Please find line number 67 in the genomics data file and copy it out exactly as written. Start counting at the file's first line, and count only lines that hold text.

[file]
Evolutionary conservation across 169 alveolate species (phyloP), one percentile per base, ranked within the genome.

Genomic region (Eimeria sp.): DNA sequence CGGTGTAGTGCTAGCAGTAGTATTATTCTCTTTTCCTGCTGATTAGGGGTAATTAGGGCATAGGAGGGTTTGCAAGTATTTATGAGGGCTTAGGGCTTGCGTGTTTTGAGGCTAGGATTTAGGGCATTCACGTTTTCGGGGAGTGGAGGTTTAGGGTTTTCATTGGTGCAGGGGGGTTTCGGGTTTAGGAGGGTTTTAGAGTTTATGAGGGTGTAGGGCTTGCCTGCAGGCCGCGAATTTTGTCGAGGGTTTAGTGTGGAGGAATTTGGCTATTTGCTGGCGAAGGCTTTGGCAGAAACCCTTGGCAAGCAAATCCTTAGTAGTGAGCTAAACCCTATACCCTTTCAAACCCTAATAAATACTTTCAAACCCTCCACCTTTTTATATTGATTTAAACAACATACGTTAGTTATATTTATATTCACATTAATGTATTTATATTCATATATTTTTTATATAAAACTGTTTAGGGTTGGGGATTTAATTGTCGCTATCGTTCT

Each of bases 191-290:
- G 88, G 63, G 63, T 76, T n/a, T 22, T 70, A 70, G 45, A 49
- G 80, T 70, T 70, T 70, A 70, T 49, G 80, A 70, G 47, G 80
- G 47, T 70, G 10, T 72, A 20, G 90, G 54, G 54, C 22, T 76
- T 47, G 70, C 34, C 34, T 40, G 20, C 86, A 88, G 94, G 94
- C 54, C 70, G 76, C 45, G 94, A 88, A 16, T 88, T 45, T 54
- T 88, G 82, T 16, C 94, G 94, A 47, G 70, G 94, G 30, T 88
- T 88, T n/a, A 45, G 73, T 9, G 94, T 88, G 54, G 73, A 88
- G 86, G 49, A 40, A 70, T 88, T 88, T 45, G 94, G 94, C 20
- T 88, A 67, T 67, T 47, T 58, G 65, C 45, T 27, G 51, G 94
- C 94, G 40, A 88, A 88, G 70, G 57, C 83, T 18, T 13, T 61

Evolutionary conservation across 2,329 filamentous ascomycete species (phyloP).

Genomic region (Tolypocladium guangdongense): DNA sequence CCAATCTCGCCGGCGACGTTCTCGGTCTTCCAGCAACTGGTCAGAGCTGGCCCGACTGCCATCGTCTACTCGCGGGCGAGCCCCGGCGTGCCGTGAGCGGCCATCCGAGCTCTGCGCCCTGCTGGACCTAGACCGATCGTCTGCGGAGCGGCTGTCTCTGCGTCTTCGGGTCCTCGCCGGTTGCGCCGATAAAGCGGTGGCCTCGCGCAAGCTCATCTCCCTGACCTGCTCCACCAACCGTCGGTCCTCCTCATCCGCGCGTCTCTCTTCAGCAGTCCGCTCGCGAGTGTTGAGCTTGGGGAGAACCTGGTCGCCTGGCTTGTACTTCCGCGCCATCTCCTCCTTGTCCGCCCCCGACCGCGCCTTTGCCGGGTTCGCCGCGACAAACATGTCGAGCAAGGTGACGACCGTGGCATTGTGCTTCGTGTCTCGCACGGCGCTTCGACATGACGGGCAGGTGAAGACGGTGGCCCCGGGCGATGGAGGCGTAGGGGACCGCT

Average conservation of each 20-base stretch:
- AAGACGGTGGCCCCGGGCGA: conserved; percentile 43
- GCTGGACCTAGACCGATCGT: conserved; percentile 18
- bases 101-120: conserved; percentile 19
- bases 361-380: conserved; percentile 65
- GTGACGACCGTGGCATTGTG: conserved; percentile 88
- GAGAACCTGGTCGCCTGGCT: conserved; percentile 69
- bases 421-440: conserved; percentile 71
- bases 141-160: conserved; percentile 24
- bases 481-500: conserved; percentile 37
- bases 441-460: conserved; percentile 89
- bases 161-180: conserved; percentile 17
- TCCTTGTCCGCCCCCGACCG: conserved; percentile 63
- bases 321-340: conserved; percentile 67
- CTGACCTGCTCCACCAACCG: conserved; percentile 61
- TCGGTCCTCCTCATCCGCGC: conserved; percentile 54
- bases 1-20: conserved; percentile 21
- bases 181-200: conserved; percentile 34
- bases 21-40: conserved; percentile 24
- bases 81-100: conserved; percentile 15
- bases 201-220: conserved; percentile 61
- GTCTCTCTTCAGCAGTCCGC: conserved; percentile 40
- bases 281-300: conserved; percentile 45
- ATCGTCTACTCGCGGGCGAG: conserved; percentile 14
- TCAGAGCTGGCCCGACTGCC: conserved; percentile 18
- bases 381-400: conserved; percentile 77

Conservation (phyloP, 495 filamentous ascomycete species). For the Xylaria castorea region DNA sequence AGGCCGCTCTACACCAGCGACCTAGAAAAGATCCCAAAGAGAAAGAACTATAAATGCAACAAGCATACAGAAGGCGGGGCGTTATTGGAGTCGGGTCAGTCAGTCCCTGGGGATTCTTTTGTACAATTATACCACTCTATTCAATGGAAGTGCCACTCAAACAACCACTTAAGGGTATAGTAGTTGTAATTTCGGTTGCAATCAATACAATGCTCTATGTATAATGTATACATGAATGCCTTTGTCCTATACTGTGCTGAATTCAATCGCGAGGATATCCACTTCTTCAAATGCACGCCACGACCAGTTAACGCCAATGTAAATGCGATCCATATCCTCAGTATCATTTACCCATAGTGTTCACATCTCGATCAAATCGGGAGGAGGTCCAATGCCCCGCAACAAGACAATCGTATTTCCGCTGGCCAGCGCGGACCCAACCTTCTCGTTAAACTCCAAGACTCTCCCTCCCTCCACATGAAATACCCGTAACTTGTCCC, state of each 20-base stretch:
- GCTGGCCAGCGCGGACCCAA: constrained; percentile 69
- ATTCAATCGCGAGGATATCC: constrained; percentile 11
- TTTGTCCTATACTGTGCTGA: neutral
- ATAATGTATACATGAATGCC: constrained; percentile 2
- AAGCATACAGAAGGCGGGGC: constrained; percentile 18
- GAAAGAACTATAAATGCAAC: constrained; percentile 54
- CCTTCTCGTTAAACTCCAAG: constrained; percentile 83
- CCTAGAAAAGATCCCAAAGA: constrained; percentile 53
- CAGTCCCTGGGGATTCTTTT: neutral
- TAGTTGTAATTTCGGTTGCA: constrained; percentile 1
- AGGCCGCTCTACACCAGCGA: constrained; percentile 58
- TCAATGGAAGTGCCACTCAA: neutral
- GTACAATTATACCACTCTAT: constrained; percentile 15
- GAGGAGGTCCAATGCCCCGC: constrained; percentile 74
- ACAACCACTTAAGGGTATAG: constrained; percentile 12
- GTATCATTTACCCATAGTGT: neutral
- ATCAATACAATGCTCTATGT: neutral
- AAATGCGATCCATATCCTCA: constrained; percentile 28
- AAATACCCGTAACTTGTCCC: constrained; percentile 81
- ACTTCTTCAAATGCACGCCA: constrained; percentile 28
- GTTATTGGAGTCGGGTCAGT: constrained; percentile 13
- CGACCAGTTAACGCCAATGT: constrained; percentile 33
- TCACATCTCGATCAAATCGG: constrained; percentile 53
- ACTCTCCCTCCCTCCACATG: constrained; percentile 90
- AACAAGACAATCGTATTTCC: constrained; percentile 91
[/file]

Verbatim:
- AACAAGACAATCGTATTTCC: constrained; percentile 91